Each Saturday at 2–3 PM Pacific, (3–4 Rocky, 4–5 Central, 5–6 Eastern)
A Common Lawyer Comments at
The purpose of this site is to teach the first principles of freedom—found in the unwritten laws of Nature (our common law) and the written laws of Nature's God (Scripture)—by gathering and spreading the observations and works of common lawyer Brent Allan Winters.
"Our Constitution," says Brent, "arranges the bones forming our government in the language of the common law. Without the common law, our Constitution sleeps—a bonedry and dispirited skeleton of lifeless words. Keep our common law and it will keep your freedoms."
Common law is not a list of laws but a way of life and mind, recognizing that man at his best is still only man—at best. Accordingly, it seeks not the scholastic's utopian fantasy through a code of legal precision but rather the doable-ness of fair play by following due process to uncover the driving reality of facts. —Brent Allan Winters
Common law protects relationships. Our common law is understood according to relationships—creditor-debtor, promisor-promisee, trustor-trustee, bailor-bailee, vendor-vendee, husband-wife & etc. Accordingly in common-law trials, the threshold question must be to identify the relationship between the parties: landowner-trespasser, landowner-invitee, leaseholder-landlord, dual agency (partnership) or single agency, bailor-bailee, trustee-beneficiary & etc. By contrast, civil law organizes its codes according to subject—contract law, tort law, property law, family law & etc.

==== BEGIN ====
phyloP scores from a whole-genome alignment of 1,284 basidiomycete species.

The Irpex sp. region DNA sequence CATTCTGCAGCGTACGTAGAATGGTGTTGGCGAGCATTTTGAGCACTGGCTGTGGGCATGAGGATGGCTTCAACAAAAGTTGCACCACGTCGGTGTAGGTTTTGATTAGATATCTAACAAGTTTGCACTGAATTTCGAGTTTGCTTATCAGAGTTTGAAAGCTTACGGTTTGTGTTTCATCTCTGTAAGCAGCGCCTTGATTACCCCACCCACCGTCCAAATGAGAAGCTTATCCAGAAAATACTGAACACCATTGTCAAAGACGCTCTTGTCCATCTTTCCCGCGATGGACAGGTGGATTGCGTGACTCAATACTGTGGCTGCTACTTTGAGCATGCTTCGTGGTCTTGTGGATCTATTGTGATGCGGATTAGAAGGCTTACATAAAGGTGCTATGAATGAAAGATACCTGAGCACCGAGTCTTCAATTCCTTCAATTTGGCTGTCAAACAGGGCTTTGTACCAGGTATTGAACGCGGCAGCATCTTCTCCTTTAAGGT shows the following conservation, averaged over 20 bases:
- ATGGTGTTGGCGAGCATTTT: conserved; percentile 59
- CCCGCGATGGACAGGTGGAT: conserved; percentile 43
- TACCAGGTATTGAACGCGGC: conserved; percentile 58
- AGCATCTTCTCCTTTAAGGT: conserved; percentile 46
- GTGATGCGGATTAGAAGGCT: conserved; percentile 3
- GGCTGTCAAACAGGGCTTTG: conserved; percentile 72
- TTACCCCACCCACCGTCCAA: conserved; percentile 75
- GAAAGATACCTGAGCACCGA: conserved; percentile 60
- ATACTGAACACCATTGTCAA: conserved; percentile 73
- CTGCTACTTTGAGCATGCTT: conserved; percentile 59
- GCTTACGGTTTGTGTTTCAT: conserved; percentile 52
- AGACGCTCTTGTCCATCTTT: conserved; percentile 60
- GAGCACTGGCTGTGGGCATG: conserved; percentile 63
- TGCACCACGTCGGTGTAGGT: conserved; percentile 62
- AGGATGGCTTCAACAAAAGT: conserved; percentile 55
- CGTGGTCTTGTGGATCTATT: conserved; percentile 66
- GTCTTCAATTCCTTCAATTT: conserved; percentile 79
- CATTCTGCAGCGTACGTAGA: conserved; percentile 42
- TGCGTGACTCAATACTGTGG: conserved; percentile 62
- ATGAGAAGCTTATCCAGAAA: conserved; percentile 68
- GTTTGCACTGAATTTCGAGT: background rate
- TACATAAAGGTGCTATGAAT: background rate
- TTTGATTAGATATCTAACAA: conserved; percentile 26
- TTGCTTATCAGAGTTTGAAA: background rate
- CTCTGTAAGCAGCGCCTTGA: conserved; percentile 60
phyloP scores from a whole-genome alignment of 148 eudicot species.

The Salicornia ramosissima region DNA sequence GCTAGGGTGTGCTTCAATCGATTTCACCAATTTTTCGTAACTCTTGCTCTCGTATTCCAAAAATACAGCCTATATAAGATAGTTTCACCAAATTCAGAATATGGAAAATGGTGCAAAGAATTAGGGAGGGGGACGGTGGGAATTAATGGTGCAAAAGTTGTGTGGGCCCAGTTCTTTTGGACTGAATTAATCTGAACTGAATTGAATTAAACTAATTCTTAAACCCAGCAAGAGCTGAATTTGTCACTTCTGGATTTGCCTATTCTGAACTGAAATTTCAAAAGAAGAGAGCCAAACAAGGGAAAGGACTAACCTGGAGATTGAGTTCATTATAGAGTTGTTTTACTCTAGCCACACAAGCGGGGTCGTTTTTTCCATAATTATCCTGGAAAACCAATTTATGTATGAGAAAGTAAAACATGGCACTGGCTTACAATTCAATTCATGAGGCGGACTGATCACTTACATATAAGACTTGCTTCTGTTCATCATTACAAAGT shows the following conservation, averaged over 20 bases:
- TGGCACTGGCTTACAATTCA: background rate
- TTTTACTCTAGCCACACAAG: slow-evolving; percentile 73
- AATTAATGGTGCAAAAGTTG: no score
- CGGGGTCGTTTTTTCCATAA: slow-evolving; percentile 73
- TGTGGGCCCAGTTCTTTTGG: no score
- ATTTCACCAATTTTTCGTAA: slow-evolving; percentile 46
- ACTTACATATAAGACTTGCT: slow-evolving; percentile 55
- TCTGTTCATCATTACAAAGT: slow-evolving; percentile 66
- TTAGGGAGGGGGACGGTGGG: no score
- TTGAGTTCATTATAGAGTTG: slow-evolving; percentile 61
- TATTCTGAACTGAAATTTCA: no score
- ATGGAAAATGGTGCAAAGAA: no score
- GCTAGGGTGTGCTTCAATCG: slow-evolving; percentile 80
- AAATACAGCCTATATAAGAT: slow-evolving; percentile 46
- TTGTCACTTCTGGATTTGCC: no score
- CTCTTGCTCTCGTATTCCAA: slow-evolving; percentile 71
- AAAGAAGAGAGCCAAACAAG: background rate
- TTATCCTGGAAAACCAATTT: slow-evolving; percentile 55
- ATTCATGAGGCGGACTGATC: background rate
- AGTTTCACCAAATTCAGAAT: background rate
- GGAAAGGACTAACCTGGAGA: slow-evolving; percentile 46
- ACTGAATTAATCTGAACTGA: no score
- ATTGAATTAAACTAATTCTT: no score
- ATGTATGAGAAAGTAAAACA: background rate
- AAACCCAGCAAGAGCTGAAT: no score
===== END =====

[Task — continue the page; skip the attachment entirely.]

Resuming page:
Our common law (law of the land) seeks foremost to protect relationships through due process, also called fair play.
By contrast, the civil law (law of the city) seeks foremost to justify the will of the state, set forth in commands called legislation (statutes) and regulation. —Brent Allan Winters
That the quest for facts is the driving force of our common law distinguishing it from the rest of the world's city (civil) law cannot be over-stressed.
Once this question of fact (relationship) is discerned, the law to be applied is clear and all the Jury need to decide are the remaining facts of the case: What happened? How'd it happen? Why'd it happen? When'd it happen? Where'd it happen? Who done it? Who's at fault? —Brent Allan Winters.
By contrast, the will of the state is the driving force of the civil law. In civil-law countries covering almost the entire globe, the controlling question is, what does the state by its code command? In a common-law country such as ours, the troublesome problem confronting the court and jury, says Stryker, is not so much what the law is, as what happened. Did he steal? Did he assault? Did he commit arson? Did he kill, and under what circumstances? —Brent Allan Winters
Because our Constitution neither requires, nor commands, anything of the people of the United States but only of public employees, office-holders, and other dependents, it is neither legislation nor statutes but a excellent expression—in a long tradition of expressions—of the ancient principles of common-law government. —Brent Allan Winters